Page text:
As a young person I harnessed the unredeemed aspects of my personality — rage, vengeance, power, self-absorption, rampant ambition — to provide the energy to move beyond my lack of aptitude.
Nick Cave was/is one of my great loves. 16 year old me adored this magical, mythical beast of creativity. Fast forward a few decades and Nick Cave is one of the most eloquent, gentle and compassionate beings who I still adore. What I know now and didn’t know then was that Nick didn’t really lurch unbridled through an enchanted creative life but is in fact a hardworking, focused and consistent artist.
So that’s Nick, but what about me? Hardworking, check. Consistent, not too bad. Focused, hmm not so much. Getting more focused in my practice has always eluded me.
For months and months, maybe even over the past Covid year I’ve been on-off thinking in a very low-grade way about sculpture. Nothing deep or important, just that sort of mind-wandering stuff. Like a little thing tugging at my sleeve from time to time saying “I’m right HERE! Pay attention!” For a while I was unaware of it’s voice until eventually I heard it clearly.
I used to make sculpture – my degree is Fine Art/Sculpture and it’s how I worked for many years. Ffs, why did I stop? Was I bored? Frustrated? I know I was struggling to find a way to sell online around the time the internet changed and social media really took off. It’s no secret I really am pissed off by social media most of the time. I was also struggling to balance the intense nature of the work process with being a parent, I was suffering from exhibition burn out but I think really I stopped because I listened to my head, not my heart. Sometimes I rebel just for the sake of it, and self-sabotage is something I do a lot.
In the depths of this winter I dreamt one night I was wrists deep in gooey plaster, slapping it onto an armature. I think that was the point when I realised how loud the voice was and how much my heart was calling out in reply. I’d been away too long. Ten years. And during that time I’ve become almost a different person through experience, trauma and healing, I have so much new to say and sculpture is MY language. I had to heed the call.
The next day after my dream I went out to Mr Bricolage and bought a bag of plaster, some metal wire and a bucket. Honestly I was so glad I was wearing a facemask as I was beaming like a loon as I walked to the checkout.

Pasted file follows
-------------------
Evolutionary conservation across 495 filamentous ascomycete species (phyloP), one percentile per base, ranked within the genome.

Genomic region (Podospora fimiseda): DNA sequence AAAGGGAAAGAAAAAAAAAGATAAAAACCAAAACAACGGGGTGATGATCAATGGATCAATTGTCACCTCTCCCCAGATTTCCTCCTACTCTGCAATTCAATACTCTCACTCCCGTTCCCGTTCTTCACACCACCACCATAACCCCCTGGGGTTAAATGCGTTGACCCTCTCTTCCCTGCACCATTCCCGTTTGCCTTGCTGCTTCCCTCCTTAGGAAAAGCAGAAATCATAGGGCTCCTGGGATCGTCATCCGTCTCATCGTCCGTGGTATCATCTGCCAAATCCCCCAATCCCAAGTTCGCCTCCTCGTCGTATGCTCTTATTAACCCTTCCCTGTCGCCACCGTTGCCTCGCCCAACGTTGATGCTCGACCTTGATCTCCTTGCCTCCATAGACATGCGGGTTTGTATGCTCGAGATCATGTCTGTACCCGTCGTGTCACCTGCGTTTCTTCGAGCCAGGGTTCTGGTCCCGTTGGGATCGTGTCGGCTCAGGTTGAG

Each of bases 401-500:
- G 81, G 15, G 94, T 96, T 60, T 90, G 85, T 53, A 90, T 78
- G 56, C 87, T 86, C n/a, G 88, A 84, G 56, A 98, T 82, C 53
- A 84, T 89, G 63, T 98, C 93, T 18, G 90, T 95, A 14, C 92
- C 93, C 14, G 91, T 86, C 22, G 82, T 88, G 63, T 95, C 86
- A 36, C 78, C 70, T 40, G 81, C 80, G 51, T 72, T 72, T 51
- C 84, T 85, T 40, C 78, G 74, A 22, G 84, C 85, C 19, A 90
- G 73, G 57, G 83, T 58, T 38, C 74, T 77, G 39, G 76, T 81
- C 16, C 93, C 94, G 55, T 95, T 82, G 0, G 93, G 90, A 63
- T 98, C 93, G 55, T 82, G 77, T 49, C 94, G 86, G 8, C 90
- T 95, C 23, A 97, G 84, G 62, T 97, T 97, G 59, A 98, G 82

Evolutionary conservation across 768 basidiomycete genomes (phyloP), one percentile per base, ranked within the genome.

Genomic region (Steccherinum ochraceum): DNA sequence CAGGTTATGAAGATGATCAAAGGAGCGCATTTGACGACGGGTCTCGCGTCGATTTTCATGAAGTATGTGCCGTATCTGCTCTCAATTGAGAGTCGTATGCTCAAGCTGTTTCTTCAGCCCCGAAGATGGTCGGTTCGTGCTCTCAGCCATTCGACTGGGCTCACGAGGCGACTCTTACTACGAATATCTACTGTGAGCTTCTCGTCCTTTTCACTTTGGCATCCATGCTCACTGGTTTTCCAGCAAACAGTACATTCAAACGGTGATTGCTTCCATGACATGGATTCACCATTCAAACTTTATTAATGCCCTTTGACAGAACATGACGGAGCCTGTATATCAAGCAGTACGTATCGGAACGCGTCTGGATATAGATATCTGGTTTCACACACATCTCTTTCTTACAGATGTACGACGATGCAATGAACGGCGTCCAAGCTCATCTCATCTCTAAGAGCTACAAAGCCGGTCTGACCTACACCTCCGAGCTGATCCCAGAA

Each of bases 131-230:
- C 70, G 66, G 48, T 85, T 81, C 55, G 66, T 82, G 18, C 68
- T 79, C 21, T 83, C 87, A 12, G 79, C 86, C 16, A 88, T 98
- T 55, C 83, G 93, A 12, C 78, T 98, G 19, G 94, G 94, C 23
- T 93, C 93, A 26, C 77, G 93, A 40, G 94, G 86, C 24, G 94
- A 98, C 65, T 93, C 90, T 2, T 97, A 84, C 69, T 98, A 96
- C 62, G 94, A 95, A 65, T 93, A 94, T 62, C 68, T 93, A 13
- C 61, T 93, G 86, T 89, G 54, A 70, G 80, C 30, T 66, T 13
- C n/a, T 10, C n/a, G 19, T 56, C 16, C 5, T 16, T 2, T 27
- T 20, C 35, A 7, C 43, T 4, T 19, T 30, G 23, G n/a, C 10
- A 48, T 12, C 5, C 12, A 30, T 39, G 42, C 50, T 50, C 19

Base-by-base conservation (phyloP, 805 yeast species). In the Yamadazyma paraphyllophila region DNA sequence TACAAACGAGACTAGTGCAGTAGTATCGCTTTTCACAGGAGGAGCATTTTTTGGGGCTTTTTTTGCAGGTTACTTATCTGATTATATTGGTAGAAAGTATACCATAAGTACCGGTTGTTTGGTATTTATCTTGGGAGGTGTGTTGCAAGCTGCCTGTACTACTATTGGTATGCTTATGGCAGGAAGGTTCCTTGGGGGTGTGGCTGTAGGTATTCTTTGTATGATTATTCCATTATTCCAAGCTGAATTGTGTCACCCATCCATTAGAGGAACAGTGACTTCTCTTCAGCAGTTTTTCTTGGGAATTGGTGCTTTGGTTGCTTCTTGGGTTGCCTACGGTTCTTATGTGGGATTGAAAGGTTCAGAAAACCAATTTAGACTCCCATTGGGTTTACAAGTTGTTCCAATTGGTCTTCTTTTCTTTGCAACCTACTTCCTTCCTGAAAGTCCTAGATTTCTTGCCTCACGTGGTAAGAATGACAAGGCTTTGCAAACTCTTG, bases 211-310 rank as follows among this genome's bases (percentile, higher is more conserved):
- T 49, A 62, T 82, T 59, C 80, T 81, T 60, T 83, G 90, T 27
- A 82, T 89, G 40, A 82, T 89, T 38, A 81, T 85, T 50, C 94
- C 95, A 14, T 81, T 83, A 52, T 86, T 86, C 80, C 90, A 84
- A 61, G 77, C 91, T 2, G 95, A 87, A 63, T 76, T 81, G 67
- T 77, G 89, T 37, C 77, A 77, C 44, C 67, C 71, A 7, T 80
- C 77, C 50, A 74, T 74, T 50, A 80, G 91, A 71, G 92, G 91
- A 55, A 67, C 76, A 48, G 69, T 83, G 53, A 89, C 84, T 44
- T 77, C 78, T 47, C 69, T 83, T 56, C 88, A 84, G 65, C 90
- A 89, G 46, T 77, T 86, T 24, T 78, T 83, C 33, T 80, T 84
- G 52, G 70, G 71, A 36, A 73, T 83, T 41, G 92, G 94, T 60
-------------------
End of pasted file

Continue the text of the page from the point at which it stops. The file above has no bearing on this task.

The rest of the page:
Then, I really needed to focus. As I said, not really my strong game but as I’m oldish and wiserish I actually am a rebel who likes routine. However, I may be quite routine with my daily life, but I’m not so good with it work-wise. So for the next 6 weeks I deleted Instagram off my phone, set some boundaries around how I use my time and just got stuck in.
I started by finding and cleaning up all my old tools and long lost materials. I reconnected to the things I remembered, allowing knowledge to come back in an organic and unforced way, researching when I needed to fill in the gaps in my memory. Thank God for Google and YouTube – they weren’t much of a thing ten years ago. I worked in communion with my ideas, the materials, the process while disconnected from distraction and online hubbub.
During this time my days became bound up in a routine that looked like this:
- Once a week going to the lake to find driftwood at to serve as the starting point of the sculpture.
- Every morning light the fire in the studio, make some tea, put on some music and allow my hands, plaster and wood to form until my fingers were dry and wrinkled from the plaster and I would have to stop. Usually about 4pm.
- Go get some fresh air.
- Lather, rinse, repeat for 6 weeks.
That’s it. Nothing complicated. In that time I created 4 great sculptures and 3 garbage ones. I had not been this absorbed and happy in my work for so long, I can tell you. Harnessing my resilience, experience, pain, joy and rampant curiosity to provide the energy to move beyond my lack of aptitude ;)
Sculpture is something I was compelled to do from a young age. It took me over 20 years to answer that compulsion, and somehow I let it slide away from me for a decade. Now we’re back together, and deeply in love all over again.
After that initial 6 week period I put Instagram back on my phone and lo and behold my bad habits started to creep back up. But that’s a whole other post as I’m still figuring out my own system for creating a healthy balance between making work and sharing it online.
*This post is an edited version of a story included in a letter I sent to subscribers to ‘Notes From a Crooked Studio’. If you too would like to receive a letter from me, sign up below.